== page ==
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Spouse possibly has ADHD - not sure what to do next

Hi All, I’ve literally just joined this group within the last few minutes, but have been researching for some time along with my husband about him possibly having ADHD.  He’s been seeing a psychologist for the following reasons:
- lack of motivation
- procrastination
- feelings of being overwhelmed
- unable to make decisions
- inferiority complex (especially at work)
- feeling like an outsider, not “one of the gang”

Changes I’ve noticed in him:
- general sadness
- a great disconnect to situations and those around him
- not participating in conversations or hearing people when spoken to
- forgetfulness
- lack of motivation
- always on his phone, even when he’s surrounded by people in a room.  almost seems like it’s an escape or something for him

He’s been treated by his GP in the past with antidepressants, which did not work, so he eventually was weened off of them.  His current psychologist has recently referred him to a psychiatrist because he’s scoring highly on questionnaires for symptoms of ADHD.  I think he has suspected this in the past, but is now looking to seek more active help. 

We have 2 young daughters, 4 and 8 months old, and I’m concerned about how this may impact them.  Not so much now, but down the road.  It’s unclear to me how I should be dealing with this, what initiatives I should be trying to take with my husband, and to be honest - sometimes I lose my patience because I feel like he should be doing more to try to be more present in general, but the more I read the more it seems that it’s out of his control at the moment. 

Looking for general advice and words of wisdom I guess if anyone has anything to offer.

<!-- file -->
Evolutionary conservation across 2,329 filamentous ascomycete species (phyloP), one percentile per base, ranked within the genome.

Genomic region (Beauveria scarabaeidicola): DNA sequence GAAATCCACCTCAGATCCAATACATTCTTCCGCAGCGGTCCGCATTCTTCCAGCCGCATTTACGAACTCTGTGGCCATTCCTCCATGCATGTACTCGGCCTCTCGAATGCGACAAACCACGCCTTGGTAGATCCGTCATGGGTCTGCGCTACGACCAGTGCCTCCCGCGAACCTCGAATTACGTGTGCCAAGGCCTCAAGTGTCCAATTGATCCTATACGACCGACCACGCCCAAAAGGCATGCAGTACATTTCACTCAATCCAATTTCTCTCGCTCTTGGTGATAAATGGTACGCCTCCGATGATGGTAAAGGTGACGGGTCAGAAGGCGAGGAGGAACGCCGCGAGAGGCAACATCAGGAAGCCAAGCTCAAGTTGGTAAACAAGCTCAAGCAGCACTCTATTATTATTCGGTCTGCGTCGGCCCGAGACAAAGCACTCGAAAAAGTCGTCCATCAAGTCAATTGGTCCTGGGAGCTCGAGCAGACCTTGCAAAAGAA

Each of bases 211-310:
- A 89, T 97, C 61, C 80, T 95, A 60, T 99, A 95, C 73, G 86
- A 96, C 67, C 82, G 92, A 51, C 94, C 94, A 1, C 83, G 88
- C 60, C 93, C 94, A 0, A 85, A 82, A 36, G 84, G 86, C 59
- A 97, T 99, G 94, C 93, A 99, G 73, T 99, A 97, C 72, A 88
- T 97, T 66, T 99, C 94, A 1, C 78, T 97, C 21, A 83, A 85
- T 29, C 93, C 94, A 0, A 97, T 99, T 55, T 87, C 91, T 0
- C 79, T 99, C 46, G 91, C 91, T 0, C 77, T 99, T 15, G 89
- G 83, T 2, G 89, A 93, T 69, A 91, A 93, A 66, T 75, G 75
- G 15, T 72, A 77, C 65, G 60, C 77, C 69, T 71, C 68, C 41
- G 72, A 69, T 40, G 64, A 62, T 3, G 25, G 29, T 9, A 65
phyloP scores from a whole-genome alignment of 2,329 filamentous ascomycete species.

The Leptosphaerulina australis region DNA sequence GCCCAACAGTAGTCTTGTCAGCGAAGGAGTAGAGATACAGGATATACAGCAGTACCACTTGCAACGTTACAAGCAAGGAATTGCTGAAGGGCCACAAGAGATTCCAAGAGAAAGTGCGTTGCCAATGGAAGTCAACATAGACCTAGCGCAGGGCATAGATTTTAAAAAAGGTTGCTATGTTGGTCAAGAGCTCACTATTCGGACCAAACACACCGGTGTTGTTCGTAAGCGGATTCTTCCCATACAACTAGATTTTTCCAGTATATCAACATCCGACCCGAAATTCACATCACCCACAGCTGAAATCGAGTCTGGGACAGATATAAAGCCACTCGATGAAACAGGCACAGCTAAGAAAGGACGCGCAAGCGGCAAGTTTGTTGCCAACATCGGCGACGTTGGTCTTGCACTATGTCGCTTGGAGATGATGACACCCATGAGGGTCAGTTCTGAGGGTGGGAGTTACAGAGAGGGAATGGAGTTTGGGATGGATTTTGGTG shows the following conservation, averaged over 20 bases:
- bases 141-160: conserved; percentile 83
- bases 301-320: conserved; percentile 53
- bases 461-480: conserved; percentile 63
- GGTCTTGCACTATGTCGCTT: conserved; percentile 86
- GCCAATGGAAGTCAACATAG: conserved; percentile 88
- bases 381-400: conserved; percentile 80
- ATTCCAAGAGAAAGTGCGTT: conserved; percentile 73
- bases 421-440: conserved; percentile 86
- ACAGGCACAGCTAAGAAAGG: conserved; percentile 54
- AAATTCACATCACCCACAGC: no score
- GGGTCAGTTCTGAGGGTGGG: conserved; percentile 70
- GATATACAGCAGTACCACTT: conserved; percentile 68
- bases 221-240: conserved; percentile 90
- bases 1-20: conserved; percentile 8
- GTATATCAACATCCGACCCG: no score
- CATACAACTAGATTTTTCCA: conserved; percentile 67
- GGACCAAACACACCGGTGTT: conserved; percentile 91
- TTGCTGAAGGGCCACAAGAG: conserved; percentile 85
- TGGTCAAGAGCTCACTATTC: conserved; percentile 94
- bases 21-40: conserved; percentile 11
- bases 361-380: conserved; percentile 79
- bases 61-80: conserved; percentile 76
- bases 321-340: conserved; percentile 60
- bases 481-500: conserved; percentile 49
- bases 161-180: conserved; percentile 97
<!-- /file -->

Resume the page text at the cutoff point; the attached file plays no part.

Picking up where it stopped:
Thanks in advance!


This is a trying time for you and him so being impatient at times is quite normal but bless you for your inquiring spirit and the patience that you do have.

ADHD can be quite disabling even though it is, more or less, invisible. So you are right about it’s being out of control at the moment.

You are describing a man who knows and feels all is not well but does not know how to make it well. The things he says and does are not quite right and he does not know how to make them right. He is inattentive, distracted, and lost.

Going to a provider or clinic which specilizes in ADHD is a very good idea and joining ADHD support groups is also very helpful.

Your husband can thrive with a clear knowledge of this syndrome and the continued empathy you have shown. The good news is that there are legions of very happy, productive and successful people with this diagnosis.

Posted by John Tucker, PhD, ACG. ADHD Coach on Nov 08, 2016 at 10:05am

There are so many adults who describe taking antidepressants for years with not positive results, only to later be diagnosed with ADHD, presenting with the overlapping symptoms with depression.

The great news is that he knows something is off and he’s taking steps to try to remedy it. You are way ahead of many other spouses to ADHD in that regard. Since one has to want help to accept it, he’s already started the process successfully.

Since the psychiatrist suspects ADHD, I’d support him in requesting an evaluation. If he’s diagnosed with ADHD, then treatment becomes available to him, and that can make a huge difference.

Lastly, read all you can about ADHD. The more you understand it, the easier it will be to deal with.

ADDconnect Moderator, Author on Parenting ADHD, Mom to teen boy with ADHD, LDs, and autism

Posted by adhdmomma on Nov 09, 2016 at 2:26pm

Hello there, your post caught my eye as your description of your husband also describes me. I’m also considering trying to get a diagnosis when back in the UK so I can primarily try medication and see if it makes a difference and maybe access some CBT therapy. However the main reason I’m replying is that I’ve been trying to alter my lifestyle to improve how I feel and have had some success. So I thought I would share. So, I’ve found drinking does me no favours at all. After getting drunk (which makes those social occasions I often hate easier) I’d feel anxious for days afterwards. I’m also trying to do lots of sports and get out of the house. If he’s like me he’ll have plenty of hobbies. I find socialising easier if I’m doing something else rather than just sitting. Thirdly, I researched supplements and diet so I’ve been taking vitamin b, omega3, L-tyrosene and protein. Can’t say if they really work or not but I’m generally feeling sharper. Loads of sleep too.
In regards to work, i ‘ve been through a fair few jobs where I just didn’t fit in. I feel uncomfortable with larger groups and over sensitive to unpleasant people.